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Boris Johnson (Photo: Illustration: Damon Dahlen/HuffPost; Photos: Getty)
For a few weeks, it seemed as though Boris Johnson had managed to steady the ship.
From the dark days of January and February, when his leadership was on the brink due to the allegations of lockdown rule-breaking in Downing Street, the prime minister had got back on track.
The war in Ukraine provided him with the opportunity to focus on international affairs, and his response to the crisis has been widely-praised.
Some MPs who had previously submitted letters of no confidence in his leadership withdrew them, insisting now would be the wrong time to change prime ministers.
Using the breathing space Ukraine had afforded him, Johnson attempted to get on the front foot by publishing an energy security strategy which, he claimed, would eventually help to tackle the cost of living crisis.
Rishi Sunak’s well-publicised troubles over his wife’s non-dom tax status and the row over his decision to hang on to a US green card while being a government minister meant there was no obvious successor should the PM fall, further shoring up Johnson’s position.
But the Metropolitan Police’s decision to fine Johnson – as well as his wife and Sunak – for attending a No. 10 birthday party for the prime minister in June 2020 – returned partygate to the front pages and raised fundamental questions about his judgment.
Although he apologised, Johnson vowed to ride out the controversy, even though further fines are expected for other gatherings he attended.
U-turn if you want to
But this week’s chaotic handling of Labour’s attempt to hold a privileges committee inquiry into whether the PM misled parliament over partygate showed how precarious his position remains.
Having initially tried to block it, Johnson was eventually forced to U-turn after it became clear that dozens of his own MPs – including some ministers – were refusing to support his position.
“I know one colleague who told the whips they were willing to be sacked rather than vote with the government,” revealed one backbencher.
MPs eventually agreed that the privileges committee will hold an inquiry once the police investigations into partygate are over and after Sue Gray has published her full report into the affair, meaning it will dog Johnson for months to come.
Former minister Tobias Ellwood is among those who want Johnson out. (Photo: Kirsty O'Connor via PA Wire/PA Images)
Nightmare on Downing Street
With the opinion polls becoming increasingly grim for the Tories, their MPs realise that something needs to happen soon to change their fortunes. The only problem is they can’t agree on what that should be.
One former cabinet minister told HuffPost UK: “A lot of people feel trapped in a nightmare that doesn’t end and they don’t see how it can.”
Their dilemma is best summed up by Craig Whittaker, a former government whip whose patience with Johnson snapped a long time ago.
On the BBC on Thursday, he said: “I don’t believe for one minute that Boris Johnson has taken responsibility for his actions, an apology doesn’t constitute taking responsibility and that’s why I’ve asked him to resign.”
But while he wants Johnson out, Whittaker doesn’t want a leadership contest either.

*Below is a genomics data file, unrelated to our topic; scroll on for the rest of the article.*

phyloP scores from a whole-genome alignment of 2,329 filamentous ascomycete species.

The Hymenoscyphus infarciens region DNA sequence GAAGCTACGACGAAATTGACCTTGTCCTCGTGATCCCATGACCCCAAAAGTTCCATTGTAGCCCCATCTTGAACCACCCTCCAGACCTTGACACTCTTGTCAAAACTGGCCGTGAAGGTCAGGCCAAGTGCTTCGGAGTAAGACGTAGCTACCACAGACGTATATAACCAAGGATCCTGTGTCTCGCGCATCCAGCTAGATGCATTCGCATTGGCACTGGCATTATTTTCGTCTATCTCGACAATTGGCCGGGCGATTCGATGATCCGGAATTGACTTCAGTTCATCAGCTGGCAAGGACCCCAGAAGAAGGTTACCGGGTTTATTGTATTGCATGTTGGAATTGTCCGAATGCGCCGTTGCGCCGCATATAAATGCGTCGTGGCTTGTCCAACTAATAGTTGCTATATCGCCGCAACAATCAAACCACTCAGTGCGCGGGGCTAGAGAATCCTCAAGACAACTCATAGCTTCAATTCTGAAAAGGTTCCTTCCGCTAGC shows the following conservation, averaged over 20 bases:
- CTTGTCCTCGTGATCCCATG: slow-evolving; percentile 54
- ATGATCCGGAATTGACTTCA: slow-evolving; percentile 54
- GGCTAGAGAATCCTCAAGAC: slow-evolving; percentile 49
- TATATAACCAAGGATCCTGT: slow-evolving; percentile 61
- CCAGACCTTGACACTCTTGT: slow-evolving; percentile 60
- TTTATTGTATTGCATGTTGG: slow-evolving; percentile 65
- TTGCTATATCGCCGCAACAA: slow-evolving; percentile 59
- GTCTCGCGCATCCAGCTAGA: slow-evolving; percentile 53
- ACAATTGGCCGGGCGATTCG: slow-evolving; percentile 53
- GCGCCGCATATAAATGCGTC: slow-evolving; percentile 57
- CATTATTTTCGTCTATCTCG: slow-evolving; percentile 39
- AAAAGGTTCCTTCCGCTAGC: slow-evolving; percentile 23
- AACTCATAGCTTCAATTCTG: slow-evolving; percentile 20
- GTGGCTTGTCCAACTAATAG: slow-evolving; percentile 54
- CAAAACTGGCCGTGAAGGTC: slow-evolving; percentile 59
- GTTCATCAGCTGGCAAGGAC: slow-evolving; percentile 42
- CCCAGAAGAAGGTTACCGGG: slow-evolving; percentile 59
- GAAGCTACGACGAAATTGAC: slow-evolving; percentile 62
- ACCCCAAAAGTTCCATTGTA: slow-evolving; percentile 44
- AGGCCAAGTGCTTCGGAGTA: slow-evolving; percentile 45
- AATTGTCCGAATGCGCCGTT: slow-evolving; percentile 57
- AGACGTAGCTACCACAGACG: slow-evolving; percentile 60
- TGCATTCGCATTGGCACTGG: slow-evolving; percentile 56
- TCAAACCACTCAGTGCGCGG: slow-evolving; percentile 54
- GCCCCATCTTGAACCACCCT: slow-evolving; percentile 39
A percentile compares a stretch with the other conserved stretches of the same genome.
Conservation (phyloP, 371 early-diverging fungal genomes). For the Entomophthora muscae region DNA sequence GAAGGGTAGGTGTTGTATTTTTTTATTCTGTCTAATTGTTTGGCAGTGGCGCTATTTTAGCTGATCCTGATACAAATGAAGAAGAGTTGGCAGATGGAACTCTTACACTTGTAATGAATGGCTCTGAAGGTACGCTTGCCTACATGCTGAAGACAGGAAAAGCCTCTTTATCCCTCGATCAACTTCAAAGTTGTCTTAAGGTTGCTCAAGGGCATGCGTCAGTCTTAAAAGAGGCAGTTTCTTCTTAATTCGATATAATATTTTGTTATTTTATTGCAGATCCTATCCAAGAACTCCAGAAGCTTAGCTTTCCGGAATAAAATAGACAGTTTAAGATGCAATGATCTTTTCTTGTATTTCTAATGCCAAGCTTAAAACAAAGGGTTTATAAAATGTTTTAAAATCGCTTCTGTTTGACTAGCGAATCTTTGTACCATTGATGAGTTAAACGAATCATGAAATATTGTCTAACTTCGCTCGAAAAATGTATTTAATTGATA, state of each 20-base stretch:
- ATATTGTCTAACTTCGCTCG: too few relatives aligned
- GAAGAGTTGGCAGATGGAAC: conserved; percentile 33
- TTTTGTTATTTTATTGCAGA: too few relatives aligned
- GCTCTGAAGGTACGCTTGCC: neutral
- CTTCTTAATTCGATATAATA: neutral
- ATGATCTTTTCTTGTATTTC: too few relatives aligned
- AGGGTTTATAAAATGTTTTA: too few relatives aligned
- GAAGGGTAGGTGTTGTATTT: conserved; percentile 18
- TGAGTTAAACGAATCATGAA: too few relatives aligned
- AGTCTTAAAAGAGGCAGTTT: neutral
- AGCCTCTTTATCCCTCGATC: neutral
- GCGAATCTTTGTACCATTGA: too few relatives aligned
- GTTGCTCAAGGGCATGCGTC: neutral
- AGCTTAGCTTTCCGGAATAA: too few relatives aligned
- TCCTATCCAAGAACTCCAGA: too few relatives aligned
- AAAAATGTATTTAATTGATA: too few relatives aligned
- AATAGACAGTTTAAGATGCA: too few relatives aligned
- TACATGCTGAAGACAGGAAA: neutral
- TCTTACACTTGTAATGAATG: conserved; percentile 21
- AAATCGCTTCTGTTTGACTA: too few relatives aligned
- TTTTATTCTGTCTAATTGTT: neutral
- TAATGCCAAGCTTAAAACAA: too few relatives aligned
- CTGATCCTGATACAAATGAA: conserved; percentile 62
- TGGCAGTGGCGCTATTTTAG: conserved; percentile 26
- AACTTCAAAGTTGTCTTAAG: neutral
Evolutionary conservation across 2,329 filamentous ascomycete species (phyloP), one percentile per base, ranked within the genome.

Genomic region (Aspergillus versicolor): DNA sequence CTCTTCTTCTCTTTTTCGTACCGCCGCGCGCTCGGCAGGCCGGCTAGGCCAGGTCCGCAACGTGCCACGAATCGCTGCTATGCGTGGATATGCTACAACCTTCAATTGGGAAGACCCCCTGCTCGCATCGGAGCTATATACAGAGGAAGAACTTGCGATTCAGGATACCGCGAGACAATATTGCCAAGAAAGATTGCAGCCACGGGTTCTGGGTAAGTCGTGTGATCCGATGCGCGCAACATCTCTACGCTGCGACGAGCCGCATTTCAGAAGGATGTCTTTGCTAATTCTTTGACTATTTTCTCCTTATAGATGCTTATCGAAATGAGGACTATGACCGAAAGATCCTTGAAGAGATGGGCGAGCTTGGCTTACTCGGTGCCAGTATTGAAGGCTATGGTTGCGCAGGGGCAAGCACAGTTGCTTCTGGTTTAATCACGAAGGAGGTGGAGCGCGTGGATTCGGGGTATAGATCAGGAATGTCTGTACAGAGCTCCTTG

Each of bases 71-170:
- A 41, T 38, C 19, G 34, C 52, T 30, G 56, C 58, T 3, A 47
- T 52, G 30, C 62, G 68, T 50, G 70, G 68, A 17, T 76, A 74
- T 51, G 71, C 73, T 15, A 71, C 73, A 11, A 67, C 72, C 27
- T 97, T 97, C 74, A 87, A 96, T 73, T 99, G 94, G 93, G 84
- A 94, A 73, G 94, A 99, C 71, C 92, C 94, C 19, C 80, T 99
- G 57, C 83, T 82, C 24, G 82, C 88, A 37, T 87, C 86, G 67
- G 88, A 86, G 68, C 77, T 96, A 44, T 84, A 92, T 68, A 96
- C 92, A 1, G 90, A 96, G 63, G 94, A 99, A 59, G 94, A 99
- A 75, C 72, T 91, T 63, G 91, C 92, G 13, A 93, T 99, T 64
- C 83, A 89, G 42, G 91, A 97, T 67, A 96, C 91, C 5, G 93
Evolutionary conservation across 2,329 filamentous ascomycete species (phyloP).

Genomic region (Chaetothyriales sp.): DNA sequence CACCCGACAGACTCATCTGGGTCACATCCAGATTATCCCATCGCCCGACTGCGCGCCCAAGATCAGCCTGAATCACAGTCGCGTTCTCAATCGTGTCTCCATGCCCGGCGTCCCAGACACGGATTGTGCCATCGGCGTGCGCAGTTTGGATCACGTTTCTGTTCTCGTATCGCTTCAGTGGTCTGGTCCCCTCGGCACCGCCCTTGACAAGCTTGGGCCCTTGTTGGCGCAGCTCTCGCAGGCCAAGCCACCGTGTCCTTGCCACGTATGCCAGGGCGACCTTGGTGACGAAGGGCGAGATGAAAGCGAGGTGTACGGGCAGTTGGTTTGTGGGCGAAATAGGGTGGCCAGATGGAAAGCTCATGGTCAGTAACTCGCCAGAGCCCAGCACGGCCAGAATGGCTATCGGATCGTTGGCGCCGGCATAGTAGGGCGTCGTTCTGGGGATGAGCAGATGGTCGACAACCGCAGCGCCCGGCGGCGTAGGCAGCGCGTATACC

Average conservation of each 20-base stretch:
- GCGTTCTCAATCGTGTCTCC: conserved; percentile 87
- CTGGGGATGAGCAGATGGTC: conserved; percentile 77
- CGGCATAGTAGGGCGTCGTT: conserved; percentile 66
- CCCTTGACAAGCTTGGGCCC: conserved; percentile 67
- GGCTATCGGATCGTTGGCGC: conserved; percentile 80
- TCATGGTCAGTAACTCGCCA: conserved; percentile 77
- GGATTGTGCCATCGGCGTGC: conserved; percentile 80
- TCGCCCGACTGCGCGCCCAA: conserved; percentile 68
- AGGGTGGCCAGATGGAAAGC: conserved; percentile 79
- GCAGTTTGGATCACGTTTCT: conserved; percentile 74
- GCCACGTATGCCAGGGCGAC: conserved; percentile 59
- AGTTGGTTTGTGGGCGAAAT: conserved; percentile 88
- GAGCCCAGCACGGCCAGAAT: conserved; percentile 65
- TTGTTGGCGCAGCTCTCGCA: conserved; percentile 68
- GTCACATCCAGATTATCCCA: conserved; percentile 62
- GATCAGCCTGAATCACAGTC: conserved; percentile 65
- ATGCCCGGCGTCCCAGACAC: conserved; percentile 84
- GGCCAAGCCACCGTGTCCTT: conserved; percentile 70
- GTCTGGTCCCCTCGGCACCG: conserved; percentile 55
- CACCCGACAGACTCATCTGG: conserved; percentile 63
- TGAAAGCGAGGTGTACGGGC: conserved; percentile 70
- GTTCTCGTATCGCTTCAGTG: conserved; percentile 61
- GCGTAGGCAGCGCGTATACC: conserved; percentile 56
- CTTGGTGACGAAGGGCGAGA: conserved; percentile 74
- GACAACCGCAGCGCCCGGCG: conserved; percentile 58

Tobias Ellwood, another Johnson critic, implored his colleagues to wake up before it’s too late.
He said: “We must stop drinking the Kool-Aid that’s encouraging us to think this is all going to disappear and that we can all move on.”
With his critics divided on how best to proceed, it’s unsurprising that the PM still feels confident that he’ll be in charge for a while yet.
He is helped by the fact that there is no obvious replacement for him since Rishi Sunak’s spectacular fall from grace.
“Rishi’s support has evaporated,” said one senior Conservative MP. “I doubt he’ll stand at the next election.”
Others take the view that deposing Johnson at the height of the Ukraine crisis would be madness.
One former Tory minister told HuffPost UK: “Look, I like Boris. I was really upset about partygate, really upset.
“But I think with everything going on now in Ukraine and the cost of living crisis it would be absolutely insane to get rid of him.
“I also don’t see what the alternative is. There isn’t anyone. And why would we put government on hold for months? It is the last thing we need.”
A row over his wife's non-dom status has seen Rishi Sunak's leadership hopes evaporate. (Photo: Ian West via PA Wire/PA Images)
A kick in the ballots?
The local elections in two weeks’ time are another potential trigger point. Predictions of 800 Tory losses are no more than expectation management, to allow anything less than that can be presented as success. But party insiders are still bracing themselves for a bad night.
The people who will ultimately decide whether Johnson makes it to the next general election as leader are Conservative MPs, who have it in their gift to boot him out of office if they think he is leading them to defeat at the next election.
Ominously for the PM, Steve Baker – whose ability to organise Tory rebellions ultimately saw off David Cameron and Theresa May – this week withdrew his support, telling Johnson: “The gig is up.”
Meanwhile, Tory peer Lord Hayward – a highly-respected psephologist – described Johnson’s situation as “death by a thousand cuts”.
But while a consensus seems to be forming among Tory backbenchers that the PM must go, they cannot agree on when it should happen, how it can be done and who should replace him.
As one astute Tory backbencher observed: “I think now it’s something left field that’ll do for him – but who knows when?”
This article originally appeared on HuffPost UK and has been updated.